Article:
“The hope is, if the full trial demonstrates efficacy at risk reduction then we will look to scale up the project and disseminate it,” Hightow-Weidman says.


Another technology-driven intervention Hightow-Weidman has been developing is aimed specifically at newly diagnosed HIV-positive young men. The project, for which Hightow-Weidman received a National Institutes of Health R21 grant, aims to improve health outcomes for HIV-positive individuals by engaging them with a mobile app called AllyQuest.

AllyQuest uses social networking and a narrative structure to connect participants with support and promote healthy behavior. The app itself functions much like a game, which Hightow-Weidman says is important.

“The idea is that the more you do, the more rewards you get—high fives, medals, badges, and virtual points that unlock things throughout the game. And those rewards motivate you to come back,” she says.

AllyQuest also allows participants to explore a whole virtual world. “We ask them to choose their own adventure and they get to make choices. By the end of their choice, they are presented with a bad outcome, an OK outcome and a good outcome. They can then go back and rehearse,” says Hightow-Weidman. There are also different characters whose lives participants get to explore through the app.

Hightow-Weidman says that nesting an HIV intervention within an interactive, gamified world like AllyQuest allows participants to engage with their healthcare in a deeper and more personal way than just reading about their prognosis. “Our hope is that they get something else from [AllyQuest] that they would not from informational articles,” she says.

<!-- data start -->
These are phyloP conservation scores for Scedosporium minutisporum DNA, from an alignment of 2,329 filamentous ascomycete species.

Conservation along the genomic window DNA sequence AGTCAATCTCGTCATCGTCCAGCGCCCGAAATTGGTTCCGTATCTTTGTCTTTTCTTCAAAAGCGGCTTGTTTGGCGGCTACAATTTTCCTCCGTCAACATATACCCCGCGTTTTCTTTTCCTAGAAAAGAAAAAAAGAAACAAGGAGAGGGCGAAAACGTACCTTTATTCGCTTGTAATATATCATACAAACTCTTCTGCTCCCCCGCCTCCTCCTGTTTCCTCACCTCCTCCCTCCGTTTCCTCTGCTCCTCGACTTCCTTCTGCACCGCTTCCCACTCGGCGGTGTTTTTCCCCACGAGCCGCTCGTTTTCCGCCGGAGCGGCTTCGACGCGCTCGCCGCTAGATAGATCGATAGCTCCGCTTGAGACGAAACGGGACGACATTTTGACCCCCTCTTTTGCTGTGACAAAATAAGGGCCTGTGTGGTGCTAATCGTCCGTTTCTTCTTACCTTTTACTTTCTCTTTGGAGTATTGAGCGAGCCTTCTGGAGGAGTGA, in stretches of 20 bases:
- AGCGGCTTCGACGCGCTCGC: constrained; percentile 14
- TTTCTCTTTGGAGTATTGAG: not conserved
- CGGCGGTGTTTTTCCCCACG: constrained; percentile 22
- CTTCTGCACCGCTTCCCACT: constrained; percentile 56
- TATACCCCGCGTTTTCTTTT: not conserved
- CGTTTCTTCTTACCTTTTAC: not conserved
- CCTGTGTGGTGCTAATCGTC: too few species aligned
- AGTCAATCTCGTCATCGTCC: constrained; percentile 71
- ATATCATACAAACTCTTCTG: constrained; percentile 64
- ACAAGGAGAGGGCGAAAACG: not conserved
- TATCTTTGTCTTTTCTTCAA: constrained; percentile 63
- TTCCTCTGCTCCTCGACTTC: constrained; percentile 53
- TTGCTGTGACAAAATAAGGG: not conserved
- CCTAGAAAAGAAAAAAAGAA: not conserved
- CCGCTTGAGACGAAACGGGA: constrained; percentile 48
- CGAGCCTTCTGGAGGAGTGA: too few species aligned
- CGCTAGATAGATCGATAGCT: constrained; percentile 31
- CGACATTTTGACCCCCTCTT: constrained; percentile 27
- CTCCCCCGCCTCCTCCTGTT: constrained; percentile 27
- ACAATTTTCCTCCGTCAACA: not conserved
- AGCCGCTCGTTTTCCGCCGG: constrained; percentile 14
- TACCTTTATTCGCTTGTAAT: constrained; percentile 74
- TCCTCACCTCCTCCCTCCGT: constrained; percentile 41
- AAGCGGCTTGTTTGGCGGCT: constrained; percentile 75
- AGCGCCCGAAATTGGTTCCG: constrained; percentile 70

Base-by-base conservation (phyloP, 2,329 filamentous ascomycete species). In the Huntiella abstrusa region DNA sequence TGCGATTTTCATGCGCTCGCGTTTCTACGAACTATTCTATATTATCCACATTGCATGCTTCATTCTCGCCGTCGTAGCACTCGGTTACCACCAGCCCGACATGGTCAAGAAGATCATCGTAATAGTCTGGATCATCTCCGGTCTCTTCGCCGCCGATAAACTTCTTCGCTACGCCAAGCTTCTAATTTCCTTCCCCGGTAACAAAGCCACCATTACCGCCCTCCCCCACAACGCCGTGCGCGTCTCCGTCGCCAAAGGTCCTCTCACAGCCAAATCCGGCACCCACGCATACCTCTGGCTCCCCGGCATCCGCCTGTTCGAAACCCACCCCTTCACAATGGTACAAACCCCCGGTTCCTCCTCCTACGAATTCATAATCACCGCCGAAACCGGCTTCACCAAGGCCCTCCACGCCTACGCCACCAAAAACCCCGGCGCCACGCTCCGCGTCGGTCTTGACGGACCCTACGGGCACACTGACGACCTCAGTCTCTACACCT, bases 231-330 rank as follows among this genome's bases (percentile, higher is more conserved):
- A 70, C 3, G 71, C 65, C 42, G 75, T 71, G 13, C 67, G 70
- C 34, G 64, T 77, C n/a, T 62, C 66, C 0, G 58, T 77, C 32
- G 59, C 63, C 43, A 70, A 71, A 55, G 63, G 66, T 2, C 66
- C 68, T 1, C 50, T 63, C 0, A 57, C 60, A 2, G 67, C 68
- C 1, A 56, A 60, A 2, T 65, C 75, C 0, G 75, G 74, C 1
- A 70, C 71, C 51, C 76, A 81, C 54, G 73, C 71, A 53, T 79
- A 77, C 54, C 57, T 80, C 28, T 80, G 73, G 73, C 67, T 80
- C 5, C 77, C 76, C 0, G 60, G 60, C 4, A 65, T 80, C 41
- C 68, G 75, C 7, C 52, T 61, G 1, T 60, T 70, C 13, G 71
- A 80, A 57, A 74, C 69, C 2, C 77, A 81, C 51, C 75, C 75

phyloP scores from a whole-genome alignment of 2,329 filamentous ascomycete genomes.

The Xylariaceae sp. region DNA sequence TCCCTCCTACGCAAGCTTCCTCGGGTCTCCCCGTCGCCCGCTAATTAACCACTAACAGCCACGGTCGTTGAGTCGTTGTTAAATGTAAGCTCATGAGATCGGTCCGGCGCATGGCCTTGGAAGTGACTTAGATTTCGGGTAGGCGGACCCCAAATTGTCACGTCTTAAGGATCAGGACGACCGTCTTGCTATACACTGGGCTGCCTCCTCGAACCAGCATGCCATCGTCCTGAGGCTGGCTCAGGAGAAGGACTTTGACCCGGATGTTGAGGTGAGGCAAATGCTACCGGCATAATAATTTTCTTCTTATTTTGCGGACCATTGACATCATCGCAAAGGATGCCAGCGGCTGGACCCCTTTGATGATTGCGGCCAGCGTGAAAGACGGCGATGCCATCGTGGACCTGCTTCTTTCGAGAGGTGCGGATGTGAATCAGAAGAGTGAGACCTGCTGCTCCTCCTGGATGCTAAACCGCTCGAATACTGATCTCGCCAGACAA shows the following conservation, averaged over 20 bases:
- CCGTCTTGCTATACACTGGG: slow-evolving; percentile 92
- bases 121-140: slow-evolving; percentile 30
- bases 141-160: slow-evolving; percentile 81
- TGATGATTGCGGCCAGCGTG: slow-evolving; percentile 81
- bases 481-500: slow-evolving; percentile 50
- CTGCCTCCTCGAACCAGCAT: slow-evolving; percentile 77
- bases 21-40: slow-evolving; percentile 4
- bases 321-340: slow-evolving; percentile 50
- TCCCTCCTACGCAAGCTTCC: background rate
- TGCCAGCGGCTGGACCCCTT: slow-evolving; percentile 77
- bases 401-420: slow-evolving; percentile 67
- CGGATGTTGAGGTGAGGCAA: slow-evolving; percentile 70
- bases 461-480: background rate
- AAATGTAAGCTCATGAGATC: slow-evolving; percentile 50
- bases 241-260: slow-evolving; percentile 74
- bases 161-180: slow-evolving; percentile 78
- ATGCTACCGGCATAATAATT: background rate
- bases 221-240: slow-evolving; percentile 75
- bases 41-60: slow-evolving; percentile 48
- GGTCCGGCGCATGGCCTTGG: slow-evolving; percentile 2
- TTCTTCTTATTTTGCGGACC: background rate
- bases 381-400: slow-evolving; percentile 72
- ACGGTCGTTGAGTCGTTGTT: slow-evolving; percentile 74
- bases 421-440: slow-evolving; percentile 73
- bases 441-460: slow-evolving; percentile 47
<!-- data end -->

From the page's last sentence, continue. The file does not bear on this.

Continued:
Tough Talks
Hightow-Weidman’s research in eHealth is even delving into the world of virtual reality through her involvement in a project called “Tough Talks.” For HIV-positive individuals, disclosing one’s status to potential partners is always difficult, but not disclosing has been shown to increase risky sexual behaviors like engaging in unprotected sex. Thus, figuring out a way to increase status disclosure rates is a critical public health concern.

Tough Talks, a virtual character-driven disclosure intervention, aims to do just that. The project works by allowing people living with HIV to practice disclosing their status in realistic scenarios. Using virtual avatars that respond intelligently to messages from project participants, Tough Talks is able to normalize disclosure conversations and has the potential to make HIV-positive individuals more comfortable disclosing their status to potential partners.

Hightow-Weidman says the design of realistic virtual partners was a particularly important step in developing the project. “We had actual focus groups with youth to design the avatar,” she says. “We literally showed them probably hundreds of pictures of men and had them rate them on who they would date, who they found attractive and who they would rate as too attractive.”

At this stage, the avatars can only respond to written text, but eventually the project will be expanded so that they can respond to verbal text. If the project is successful, Hightow-Weidman hopes to package it such that “if you were newly diagnosed, you’d come to the clinic and talk to your doctor; and your doctor could onboard you to this intervention— you could do it at home where you could practice disclosing to a sex partner.”


Technology and Healthcare
Advances in medical research have brought previously untreatable diseases like HIV to the cusp of being manageable in the same way as other chronic conditions like diabetes. With proper adherence to antiretroviral medication, people living with HIV can expect near-normal life expectancy.